CityLab shares this, “Pretty Vacants: The Coolest Empty Buildings in America.” Haven’t you ever thought of that? In a drive past an abandoned building, what could be there?
The closest on this list to me is in Providence, the Superman Building (where summer tours were heavily attended), but Connecticut — particularly the state’s cities — has some wonderful examples of what-could-bes.
Kierkegaard has an explanation for bullies and trolls, and he had it in 1847.
About three-quarters of Americans trust the military and they trust scientists to do the right thing, according to a new Pew poll.
Sadly, the media and elected officials — and religious leaders — don’t fare so well.
And thanks, Leftover, for the link.
I’ve been talking a lot about data in my classes, but this book, by Cathy O’Neil (aka Mathbabe), has made me rethink a lot of things, including how data can be used to keep the wealth and income gap firmly in place.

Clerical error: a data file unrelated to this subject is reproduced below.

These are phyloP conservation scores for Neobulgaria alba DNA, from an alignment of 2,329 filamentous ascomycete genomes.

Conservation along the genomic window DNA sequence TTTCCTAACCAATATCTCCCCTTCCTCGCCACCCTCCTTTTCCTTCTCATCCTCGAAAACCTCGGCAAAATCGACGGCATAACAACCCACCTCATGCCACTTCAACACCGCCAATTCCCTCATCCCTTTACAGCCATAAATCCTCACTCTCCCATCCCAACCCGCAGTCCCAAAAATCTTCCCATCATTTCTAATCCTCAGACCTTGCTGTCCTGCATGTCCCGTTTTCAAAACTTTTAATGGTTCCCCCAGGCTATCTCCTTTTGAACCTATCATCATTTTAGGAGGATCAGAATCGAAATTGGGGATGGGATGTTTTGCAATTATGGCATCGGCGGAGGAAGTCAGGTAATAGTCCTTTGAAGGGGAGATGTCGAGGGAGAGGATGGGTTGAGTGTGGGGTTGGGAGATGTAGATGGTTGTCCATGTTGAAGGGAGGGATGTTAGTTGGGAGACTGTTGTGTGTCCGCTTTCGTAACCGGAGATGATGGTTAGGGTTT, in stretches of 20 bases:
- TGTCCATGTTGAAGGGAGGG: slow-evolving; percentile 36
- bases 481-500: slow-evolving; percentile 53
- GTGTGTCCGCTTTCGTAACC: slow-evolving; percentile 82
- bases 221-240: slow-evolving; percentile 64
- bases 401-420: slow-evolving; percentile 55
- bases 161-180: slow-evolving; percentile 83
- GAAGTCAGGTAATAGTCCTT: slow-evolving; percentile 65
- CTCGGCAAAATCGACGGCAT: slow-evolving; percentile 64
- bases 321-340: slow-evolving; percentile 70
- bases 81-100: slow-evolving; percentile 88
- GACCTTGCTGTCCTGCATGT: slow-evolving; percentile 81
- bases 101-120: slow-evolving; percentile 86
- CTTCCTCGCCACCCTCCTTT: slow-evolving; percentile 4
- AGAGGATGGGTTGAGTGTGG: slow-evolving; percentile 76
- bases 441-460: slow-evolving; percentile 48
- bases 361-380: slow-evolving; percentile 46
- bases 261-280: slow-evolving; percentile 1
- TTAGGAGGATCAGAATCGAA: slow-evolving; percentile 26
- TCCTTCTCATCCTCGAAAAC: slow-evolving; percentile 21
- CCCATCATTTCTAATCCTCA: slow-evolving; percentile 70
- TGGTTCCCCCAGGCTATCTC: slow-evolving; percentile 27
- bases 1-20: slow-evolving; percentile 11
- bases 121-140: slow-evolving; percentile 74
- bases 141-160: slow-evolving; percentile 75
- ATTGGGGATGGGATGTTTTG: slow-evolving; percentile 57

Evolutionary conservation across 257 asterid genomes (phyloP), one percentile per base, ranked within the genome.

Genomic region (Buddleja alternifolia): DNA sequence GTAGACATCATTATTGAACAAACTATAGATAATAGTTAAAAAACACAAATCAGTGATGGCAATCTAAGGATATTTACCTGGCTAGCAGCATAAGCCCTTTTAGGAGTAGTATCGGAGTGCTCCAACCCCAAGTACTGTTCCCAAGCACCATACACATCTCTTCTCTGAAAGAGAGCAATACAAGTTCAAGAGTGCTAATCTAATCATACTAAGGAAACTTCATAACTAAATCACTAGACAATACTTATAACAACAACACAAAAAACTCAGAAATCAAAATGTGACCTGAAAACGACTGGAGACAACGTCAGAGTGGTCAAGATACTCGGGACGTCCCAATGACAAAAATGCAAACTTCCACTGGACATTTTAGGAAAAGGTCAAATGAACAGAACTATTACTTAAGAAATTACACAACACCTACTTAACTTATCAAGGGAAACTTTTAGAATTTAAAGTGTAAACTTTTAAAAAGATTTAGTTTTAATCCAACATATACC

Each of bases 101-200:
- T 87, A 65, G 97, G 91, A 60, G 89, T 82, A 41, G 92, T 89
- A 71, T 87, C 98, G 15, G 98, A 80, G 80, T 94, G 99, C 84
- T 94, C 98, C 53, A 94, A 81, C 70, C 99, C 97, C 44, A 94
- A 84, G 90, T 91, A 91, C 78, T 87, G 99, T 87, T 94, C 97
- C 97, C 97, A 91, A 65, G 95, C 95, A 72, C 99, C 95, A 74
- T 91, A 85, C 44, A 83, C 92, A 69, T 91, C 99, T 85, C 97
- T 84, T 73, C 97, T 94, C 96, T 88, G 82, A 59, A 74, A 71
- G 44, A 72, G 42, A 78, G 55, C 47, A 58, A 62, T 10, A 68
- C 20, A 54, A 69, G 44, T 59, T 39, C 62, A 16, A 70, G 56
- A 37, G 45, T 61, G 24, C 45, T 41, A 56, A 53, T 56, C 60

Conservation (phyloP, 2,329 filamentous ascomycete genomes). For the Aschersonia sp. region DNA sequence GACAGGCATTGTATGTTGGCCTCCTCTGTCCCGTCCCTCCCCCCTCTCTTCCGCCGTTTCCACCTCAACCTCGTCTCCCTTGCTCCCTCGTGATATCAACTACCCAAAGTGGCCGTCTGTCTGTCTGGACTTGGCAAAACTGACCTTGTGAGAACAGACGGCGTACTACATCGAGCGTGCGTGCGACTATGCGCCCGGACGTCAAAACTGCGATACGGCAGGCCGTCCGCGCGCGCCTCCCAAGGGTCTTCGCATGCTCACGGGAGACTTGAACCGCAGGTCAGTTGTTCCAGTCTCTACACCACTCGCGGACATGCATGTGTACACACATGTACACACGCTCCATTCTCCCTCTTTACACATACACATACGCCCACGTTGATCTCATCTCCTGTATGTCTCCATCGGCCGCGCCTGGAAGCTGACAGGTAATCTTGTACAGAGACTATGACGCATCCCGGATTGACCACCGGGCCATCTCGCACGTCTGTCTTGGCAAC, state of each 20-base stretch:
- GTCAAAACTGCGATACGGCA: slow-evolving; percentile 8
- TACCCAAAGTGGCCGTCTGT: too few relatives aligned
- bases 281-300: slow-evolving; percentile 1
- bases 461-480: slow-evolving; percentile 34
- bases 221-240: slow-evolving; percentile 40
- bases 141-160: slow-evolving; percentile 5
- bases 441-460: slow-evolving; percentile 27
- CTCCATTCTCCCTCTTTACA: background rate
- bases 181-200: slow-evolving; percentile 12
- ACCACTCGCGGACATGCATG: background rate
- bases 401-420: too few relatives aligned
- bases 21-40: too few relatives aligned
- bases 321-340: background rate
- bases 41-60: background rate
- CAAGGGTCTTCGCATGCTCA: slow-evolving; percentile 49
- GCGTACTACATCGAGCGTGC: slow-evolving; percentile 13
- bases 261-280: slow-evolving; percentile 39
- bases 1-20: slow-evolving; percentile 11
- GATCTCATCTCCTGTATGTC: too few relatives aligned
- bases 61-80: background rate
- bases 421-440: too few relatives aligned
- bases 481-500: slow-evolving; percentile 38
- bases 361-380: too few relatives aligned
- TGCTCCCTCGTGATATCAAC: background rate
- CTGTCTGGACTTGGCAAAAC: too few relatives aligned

Here’s one fer-instance: If you live in a poor neighborhood, algorithms will measure you less capable of playing off a loan than someone who lives in a high-resource neighborhood. Now, you may be as ready to pay off a loan as any one else, but there you are, caught in an algorithm. The same goes for college admissions.
I love books that make me think.
Elon Musk has a plan for you. Me, I’m so not interested in this and I can’t figure out why — other than I don’t like scuba diving, either. I believe I want to stay where God put me — dry land. Earth.